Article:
To begin with, I had a black Jimmy Vaughan signature Strat, and a fitting tremolo hanging around, originally intended to take some gold lace sensors.

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Needless to say, when I decided on humbuckers instead, the routing wasn’t exactly perfect to accommodate them, so a little woodwork was required.

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I decided to use a small handheld belt sander, to get into the small cavity of the route, without risking any cosmetic damage to the rest of the body.

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It’s easy enough to remove small ‘slices’ of wood from the center to the edge of the route (also possible to do it much more time-efficiently, but arguably with more risk using a chisel), and open up the entire section.

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In the end, I opted for a ‘swimming-pool’ style route because the pickups were yet to arrive and I wasn’t sure of the exact spacing of the custom pickguard.

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I installed the tremolo and the neck and finally, a couple of weeks later, the pickguard showed up in the post. Pre-wired and custom designed to my request by Sigler Music and their 920d custom shop*

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One snag in the plan was the humbucker mounting.

These particular humbuckers are Seymour Duncan Antiquities, in my opinion, the most pleasant sounding (non-custom wound) humbuckers on the market, harking back to theose ideal vintage Les Paul tones.

That said, they’re designed to be mounted in a Les Paul, and a LP has a deeper route for the mounts than a standard Strat.

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My solution, as you can see, was to clip off the deep screw-tips, which leaves the pickups at the perfect depth on the bottom of the route. Of course, If you were feeling brave, you could always drill some deeper holes in the body for the screws, but personally, I’d not be comfortable drilling that close to the tremolo cavity.

As it turns out, I ended up raising the pickups quite a lot anyway, so there remains a substantial portion of screw for adjustment.

Finally, all was mounted perfectly (humbuckers supplying the nice change of not having to attach the ground wires to the trem claw and shielding paint), and after some new strings, it was time for that all-important first photo!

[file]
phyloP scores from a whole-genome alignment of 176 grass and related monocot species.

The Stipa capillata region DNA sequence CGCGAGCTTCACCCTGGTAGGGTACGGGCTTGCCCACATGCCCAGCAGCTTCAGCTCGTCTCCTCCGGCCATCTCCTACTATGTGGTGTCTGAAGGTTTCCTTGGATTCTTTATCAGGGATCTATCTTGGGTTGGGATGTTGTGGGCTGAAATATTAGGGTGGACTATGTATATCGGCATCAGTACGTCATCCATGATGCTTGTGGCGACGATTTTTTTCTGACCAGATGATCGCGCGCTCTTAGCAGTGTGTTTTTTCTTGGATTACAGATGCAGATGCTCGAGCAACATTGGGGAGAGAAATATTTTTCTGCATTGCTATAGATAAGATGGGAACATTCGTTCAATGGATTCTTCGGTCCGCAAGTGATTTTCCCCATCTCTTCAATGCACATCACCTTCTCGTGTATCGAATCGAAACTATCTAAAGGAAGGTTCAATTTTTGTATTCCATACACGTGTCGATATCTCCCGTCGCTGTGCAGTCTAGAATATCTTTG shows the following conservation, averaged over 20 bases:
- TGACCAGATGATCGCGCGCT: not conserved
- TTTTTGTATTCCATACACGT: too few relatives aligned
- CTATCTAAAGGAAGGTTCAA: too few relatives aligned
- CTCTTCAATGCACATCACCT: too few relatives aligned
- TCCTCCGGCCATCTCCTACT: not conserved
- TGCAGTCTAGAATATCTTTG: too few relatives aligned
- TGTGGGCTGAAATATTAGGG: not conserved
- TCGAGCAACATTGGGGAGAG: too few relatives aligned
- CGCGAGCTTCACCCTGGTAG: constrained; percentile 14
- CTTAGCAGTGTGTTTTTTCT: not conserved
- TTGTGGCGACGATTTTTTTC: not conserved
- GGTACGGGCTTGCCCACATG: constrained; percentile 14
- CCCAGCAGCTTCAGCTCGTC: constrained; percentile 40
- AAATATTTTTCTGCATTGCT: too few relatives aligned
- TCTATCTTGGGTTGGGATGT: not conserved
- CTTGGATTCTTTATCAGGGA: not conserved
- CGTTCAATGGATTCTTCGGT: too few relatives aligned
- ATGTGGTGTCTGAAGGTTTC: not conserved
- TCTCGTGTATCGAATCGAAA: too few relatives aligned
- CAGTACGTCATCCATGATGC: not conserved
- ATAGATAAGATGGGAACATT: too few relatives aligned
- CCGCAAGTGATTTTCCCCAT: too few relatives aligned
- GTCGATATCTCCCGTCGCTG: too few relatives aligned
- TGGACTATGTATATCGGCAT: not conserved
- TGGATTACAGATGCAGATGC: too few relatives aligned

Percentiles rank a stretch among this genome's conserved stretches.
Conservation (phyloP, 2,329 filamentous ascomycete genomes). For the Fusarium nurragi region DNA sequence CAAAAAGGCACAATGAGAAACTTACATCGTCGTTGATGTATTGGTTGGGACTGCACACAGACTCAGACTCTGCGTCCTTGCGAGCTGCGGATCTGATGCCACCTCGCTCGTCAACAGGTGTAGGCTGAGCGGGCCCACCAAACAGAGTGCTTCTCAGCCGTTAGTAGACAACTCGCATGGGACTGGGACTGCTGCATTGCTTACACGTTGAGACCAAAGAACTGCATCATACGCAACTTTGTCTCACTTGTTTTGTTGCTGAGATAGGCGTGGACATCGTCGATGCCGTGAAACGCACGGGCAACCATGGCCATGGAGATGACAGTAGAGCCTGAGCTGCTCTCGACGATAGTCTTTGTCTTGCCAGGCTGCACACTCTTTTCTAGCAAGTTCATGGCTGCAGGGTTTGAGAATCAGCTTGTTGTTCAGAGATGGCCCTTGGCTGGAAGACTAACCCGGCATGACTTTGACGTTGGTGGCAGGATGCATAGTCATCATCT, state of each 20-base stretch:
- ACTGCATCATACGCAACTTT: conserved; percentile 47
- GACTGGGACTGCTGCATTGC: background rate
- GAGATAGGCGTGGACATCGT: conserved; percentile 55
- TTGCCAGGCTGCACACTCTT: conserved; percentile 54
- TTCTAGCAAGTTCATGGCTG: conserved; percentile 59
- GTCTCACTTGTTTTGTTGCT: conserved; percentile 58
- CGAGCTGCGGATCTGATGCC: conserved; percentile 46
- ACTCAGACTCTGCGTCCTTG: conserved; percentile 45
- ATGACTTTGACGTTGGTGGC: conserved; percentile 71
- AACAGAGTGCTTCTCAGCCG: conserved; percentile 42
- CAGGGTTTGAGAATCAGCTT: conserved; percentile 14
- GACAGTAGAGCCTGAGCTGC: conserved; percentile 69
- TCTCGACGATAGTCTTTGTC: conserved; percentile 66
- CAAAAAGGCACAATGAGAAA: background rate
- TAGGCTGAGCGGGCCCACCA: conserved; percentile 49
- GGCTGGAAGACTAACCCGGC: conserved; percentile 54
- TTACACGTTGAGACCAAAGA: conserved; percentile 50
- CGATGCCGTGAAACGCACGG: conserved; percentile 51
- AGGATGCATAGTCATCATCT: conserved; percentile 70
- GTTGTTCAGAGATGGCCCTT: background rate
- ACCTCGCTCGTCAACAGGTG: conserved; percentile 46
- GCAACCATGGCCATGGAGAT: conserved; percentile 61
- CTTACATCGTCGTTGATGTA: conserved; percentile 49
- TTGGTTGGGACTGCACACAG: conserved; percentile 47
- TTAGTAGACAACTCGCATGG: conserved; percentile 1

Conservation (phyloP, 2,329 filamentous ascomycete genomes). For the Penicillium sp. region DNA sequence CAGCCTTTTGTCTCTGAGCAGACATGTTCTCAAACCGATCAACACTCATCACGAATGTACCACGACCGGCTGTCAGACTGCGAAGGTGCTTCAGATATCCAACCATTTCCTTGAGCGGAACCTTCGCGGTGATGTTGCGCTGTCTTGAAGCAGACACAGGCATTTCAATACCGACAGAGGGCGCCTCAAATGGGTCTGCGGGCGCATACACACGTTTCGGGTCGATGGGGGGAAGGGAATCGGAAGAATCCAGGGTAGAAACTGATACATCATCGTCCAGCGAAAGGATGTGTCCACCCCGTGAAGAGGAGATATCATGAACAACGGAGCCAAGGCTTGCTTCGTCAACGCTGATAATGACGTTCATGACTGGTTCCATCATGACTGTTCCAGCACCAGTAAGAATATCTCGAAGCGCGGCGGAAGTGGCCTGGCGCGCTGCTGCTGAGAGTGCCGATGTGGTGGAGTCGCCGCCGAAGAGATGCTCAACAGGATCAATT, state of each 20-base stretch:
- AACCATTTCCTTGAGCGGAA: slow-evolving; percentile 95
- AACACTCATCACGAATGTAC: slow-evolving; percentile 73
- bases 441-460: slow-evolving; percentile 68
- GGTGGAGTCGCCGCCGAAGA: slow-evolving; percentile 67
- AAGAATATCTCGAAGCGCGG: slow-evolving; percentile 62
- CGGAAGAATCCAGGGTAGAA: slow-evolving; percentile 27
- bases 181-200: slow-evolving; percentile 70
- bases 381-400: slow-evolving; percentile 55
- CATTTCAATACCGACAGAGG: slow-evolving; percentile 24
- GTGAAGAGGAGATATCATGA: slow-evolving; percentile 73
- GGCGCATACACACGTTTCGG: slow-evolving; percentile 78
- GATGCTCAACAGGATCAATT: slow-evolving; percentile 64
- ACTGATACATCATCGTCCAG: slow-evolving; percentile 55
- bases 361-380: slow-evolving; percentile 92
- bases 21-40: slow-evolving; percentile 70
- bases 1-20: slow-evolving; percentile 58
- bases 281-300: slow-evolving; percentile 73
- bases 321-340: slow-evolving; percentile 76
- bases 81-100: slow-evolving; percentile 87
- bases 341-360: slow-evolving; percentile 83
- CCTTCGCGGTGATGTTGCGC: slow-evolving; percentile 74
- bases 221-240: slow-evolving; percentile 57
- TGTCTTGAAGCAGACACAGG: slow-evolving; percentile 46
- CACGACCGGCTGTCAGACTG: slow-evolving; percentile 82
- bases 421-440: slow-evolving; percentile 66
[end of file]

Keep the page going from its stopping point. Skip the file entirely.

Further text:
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And that all-important first song:

 

* You can find the ‘Sigler Music‘ page of loaded pickguard options at:
http://www.siglermusiconline.com/collections/920d-loaded-pickguards
They’re a fantastic company, and have always been more than willing to accommodate any requests I’ve had at extremely affordable prices.

Breaking into the YouTube market

Well, I finally got around to posting a bunch of demos for my next couple of albums to YouTube. You can find them on my channel at https://www.youtube.com/channel/UC2Rf1XWTgkHEsyU3h793kMQ

Here’s my personal favourite, written to a beat and written around lyrics that came first, both pretty unusual practices for me.

“We’re nothing more than tinker’s toys, drawn up from a chart.

Wind us up and let us go. Watch us fall apart.”

Andy Fairweather Low’s Stratocasters

401px-Andy_Fairweather-LowIn his career as one of the most reputable session guitarists in the world*, Andy Fairweather Low has used many different guitars. From the late eighties/early nineties, as a part of Eric Clapton’s (and in 1991, George Harrison’s) band, he used Eric Clapton signature guitars with Lace Sensors almost exclusively, but he has since stated in interviews

“I never got on with the lace sensor pickups. I found some old humbuckers and actually, some new P90s. I like the sound they make.”

I have yet to see any evidence of his P90 guitars, but for a long period beginning in the late nineties, he was often seen with some Eric Clapton Strat’s, heavily modified with these Humbuckers.

There is little more to be said about these guitars, except that he appears to have had at least five different versions, two each in Black and Olympic White, fitted with either one or two Humbuckers, and a red version with three, as seen at the ‘Concert for George’ .

AFL

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For anyone interested in seeing and hearing his Black Strat in action, check out his amazing solo in ‘Money’ from Roger Waters’ ‘In the Flesh – Live’ DVD.

 

*Andy has played with the likes of Bob Dylan, Roger Waters, Eric Clapton, George Harrison, Elton John, Jimi Hendrix, David Crosby, The Band, Richard and Linda Thompson, Dave Gilmour, The Who and Pete Townshend, BB King, Joe Cocker, Steve Winwood, Donald ‘Duck’ Dunn, Jimmy Page, Ronnie Lane, Linda Ronstadt, Roddy Frame, Emmylou Harris, Joe Satriani, the Bee Gees, Jeff Beck, The Impressions, Lonnie Donegan, Ringo Starr, Steve Gadd, David Sanborn, Benmont Tench, Warren Zevon, Charlie Watts, Mary J. Blige, Dave Edmunds, Georgie Fame, Bonnie Raitt, Otis Rush, Phil Collins, Van Morrison, Gerry Rafferty, Chris Rea, Buddy Guy, Chris Barber, Jackson Browne, Bill Wyman and Sheryl Crow, amongst others.